Once was not enough.

The Bullets beat the league-leading Philadelphia 76ers for the second time in seven days, 129-108, last night before 19,035, the first sellout crowd this season at Capital Centre.

"I'd have to say it was a '10'" said Kevin Grevey, the Bullets' leading scorer with 31 points. "Beating Philadelphia is not like beating anyone else."

The Bullets defeated the Sixers in Philadelphia last Friday, 104-102. Last night's defeat was the Sixers' worst of the season.

The Bullets are only the second team to beat Philadelphia twice this season. The New York Knicks, whom Washington plays tonight in Madison Square Garden (WDCA-TV-20 at 7:35), are the only other team to have two-timed the Sixers.

The Bullets beat the Sixers at their own game: running. At the end, after the Sixers had been outscored, 28-10, on the fast break, they looked as if they had been run over. Kevin Porter, who did not sit down, or slow down, until midway through the fourth quarter, had 24 points and 15 assists.

"With seven (minutes) to go, I said, 'Are you all right?'" said Bullet Coach Gene Shue. "He looked up at the clock like he felt like saying 'Take me out,' but he didn't. So the next time, I took him out.

"That was, for us, a perfect game. We beat the Sixers the last time. We knew they'd be coming in ready. We felt we had to play a great game, which we did. I don't know how we could have played any better."

Indeed. The Bullets turned the ball over only four times in the first 33 minutes and 11 times all together. "When you run, you have turnovers," said Porter, who has averaged 12.4 assists during the last 18 games. "We've been trying to curb them. When you don't turn the ball over to them, they're not super effective, because they just run up and down the court."

When Porter went to the bench with 6:35 remaining in the fourth quarter, Sixers' Coach Billy Cunningham went to the locker room with his second technical foul. "I deserved the technicals," Cunningham said. "I said, 'We've got to beat (official Bob) Rakel as well as the Bullets. He said, 'I heard you.'"

But Cunningham also said that the Bullets deserved the win. "It was as good a 48 minutes of offense as I've seen all year," he said.

Bernie Bickerstaff, the Bullets' assistant coach, had predicted the Sixers would "come out smoking." But so did the Bullets, including Elvin Hayes, who had 14 first-half points.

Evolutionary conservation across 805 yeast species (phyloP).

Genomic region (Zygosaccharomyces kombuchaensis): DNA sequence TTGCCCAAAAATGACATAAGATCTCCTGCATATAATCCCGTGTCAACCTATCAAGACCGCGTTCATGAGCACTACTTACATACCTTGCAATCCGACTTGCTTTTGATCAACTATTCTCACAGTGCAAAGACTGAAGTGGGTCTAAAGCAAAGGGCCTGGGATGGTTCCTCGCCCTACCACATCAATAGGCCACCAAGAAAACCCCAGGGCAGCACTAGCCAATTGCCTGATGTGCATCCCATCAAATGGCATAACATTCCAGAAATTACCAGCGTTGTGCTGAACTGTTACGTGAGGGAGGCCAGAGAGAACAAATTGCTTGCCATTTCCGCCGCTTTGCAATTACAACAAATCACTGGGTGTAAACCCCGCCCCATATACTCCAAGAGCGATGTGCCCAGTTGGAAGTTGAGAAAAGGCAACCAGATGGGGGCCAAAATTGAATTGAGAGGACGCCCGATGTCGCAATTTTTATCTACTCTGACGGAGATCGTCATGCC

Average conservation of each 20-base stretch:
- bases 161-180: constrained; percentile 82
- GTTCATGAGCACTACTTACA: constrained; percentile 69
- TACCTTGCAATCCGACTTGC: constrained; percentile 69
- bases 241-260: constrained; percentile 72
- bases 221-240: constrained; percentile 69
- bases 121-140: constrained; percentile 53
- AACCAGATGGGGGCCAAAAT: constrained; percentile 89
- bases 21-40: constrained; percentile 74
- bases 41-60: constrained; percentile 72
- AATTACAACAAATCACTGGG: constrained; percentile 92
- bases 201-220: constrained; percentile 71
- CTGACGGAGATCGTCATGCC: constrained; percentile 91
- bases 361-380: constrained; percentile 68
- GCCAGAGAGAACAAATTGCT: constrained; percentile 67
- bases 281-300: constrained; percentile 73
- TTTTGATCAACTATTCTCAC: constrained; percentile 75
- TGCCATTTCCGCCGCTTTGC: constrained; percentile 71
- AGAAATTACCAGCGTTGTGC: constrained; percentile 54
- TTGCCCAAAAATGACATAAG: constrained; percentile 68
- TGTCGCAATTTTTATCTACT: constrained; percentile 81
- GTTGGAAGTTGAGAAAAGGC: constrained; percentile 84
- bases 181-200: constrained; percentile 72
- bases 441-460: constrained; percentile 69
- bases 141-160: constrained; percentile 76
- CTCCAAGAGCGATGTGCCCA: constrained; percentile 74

The Bullets were behind, 32-27, when Don Collins replaced Greg Ballard at forward. In the next six minutes, with Collins in the game, the Bullets picked up the tempo and took the lead for good.

"We were down by one and went up by five," said Collins, who had three assists, two steals, two points, and one rebound in the six-minute stretch. When he left the game midway through the second quarter, the Bullets were ahead, 47-41.

"I felt good coming in tonight," Collins said. "Gene told me to get in the lane and create some things."

The Bullets led by 70-62 at the end of the half. They were up by as many as 11 in the third quarter with Collins back in the game and the Sixers going 3:01 without scoring a basket. The quarter ended with the same eight-point Bullet lead.

In the first four minutes of the fourth quarter, the Bullets outscored the Sixers, 10-4, to lead, 104-90, and the Sixers never got closer than 14 points. During that spurt, Ballard (23 points) scored six points, and Mitch Kupchak four.

Ballard had a easy lay-off an assist from Kupchak to make it 102-90. Hayes blocked a shot by Clint Richardson, and Ballard scored again on a 19-foot jumper.

"We had to sustain the effort the whole game," said Grevey, who has sustained his effort, scoring more than 20 points in five of the last six games. "You get up 14 but you can't relax. I think that's what they were waiting for, for us to drop our guard. But we were relentless."

The Bullets increased their lead to 24 and the Sixers were chafing, as Julius Erving (a team-high 27 points) and his teammates lost everything including their Chapstick. At one point, the cap to Dr. J's Chapstick rolled forlornly across the floor, just as the Bullets rolled over the Sixers.